Environment

Rainfall deficit widens as monsoon stays away in first-half of September

Southern peninsula is the worst hit with 72 per cent rainfall deficit

By Akshit Sangomla
Last Updated: Friday 21 September 2018
Rainfall deficit
Credit: Vikas Choudhary Credit: Vikas Choudhary

As the spectre of an El Niño event looms large, rainfall in India reduced drastically in the week from September 6 to 12, recording 25 per cent below normal. The Southern Peninsula witnessed a deficit of 72 per cent, largest among all other regions, according to a press release from the Indian Meteorological Department (IMD). In fact if the trend continues, then this September could turn out to be the driest in 17 years, as reported by The Indian Express.

On the other hand, the IMD has predicted a revival of the monsoon due to the formation of a low pressure area in East-Central Bay of Bengal. In a tweet, the secretary of the Ministry of Earth Sciences, Madhavan Rajeevan had also announced the revival of the monsoon and its end towards the end of September.

A round-up of monsoon so far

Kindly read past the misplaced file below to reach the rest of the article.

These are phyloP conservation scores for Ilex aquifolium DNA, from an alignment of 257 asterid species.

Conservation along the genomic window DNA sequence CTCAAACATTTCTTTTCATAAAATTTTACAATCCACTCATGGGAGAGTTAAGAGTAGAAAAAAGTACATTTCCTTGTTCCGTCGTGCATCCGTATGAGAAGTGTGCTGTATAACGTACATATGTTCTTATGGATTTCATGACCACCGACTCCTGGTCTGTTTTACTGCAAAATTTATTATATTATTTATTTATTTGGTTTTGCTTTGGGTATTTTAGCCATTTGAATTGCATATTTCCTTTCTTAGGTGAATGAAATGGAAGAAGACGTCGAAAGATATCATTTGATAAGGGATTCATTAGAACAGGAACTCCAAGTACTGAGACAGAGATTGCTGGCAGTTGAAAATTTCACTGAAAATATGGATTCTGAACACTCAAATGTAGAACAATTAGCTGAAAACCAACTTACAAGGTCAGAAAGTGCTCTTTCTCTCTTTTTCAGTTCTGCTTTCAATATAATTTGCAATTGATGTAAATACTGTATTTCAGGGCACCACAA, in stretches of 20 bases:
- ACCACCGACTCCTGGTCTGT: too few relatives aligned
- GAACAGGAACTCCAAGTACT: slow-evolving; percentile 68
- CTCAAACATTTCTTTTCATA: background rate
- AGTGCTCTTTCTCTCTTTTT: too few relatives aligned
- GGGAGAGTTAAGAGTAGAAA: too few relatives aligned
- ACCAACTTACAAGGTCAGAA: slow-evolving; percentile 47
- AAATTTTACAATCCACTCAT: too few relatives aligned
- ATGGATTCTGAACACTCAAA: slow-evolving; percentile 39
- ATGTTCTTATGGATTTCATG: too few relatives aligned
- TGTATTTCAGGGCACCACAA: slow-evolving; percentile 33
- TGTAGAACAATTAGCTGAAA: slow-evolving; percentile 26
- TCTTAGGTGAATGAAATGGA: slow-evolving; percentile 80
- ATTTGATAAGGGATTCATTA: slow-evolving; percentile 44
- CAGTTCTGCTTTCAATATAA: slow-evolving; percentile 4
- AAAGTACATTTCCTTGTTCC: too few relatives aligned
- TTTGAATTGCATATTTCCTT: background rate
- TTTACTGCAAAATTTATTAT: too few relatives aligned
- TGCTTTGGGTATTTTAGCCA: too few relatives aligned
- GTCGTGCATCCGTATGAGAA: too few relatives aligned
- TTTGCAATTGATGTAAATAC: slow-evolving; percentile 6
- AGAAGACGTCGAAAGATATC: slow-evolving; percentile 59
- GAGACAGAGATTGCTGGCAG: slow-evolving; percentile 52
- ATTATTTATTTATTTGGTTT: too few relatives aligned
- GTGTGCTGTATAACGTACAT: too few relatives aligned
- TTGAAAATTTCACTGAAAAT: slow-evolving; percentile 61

India, as a whole, has received 8 per cent less rainfall than normal this monsoon season, and even the distribution has been dismal with 255 districts having a deficient (-59 to -20 per cent) or scanty (-99 to -60) rainfall season. These account for 38 per cent of all districts in the country.

Uttar Pradesh has the most number of rain-deficit districts (26), including Kushinagar, which has the highest deficit (81 per cent) in the country. Jharkhand and Bihar in the East; Gujarat in the West; Tamil Nadu and Karnataka in the South have high number of rain-deficit districts. Apart from Tamil Nadu and Jharkhand, all the above mentioned states have also seen floods this season. Fifteen Indian states have faced floods this monsoon.

 Credit: IMD

The East and North East regions are staring at a possible dry season ahead. The region has a rainfall deficit of 23 per cent up to September 12. States such as Manipur and Meghalaya have seen a very lean monsoon season with high deficits of 56 per cent and 38 per cent respectively, till September 18. This is when Assam and Nagaland, while reeling under deficits, also suffered floods due to intermittent high rainfall events over short spans of time. Floods killed 53 people in Assam and 11 in Nagaland, according to the National Disaster Management Authority.

Generally, monsoon has been erratic. For example, the neighbouring districts of Theni and Madurai in Tamil Nadu have experienced contrasting trysts with the monsoon this year. While the former has a rainfall excess of 214 per cent, the latter has a deficit of 36 per cent—a swing of 250 per cent within hundred kilometres.

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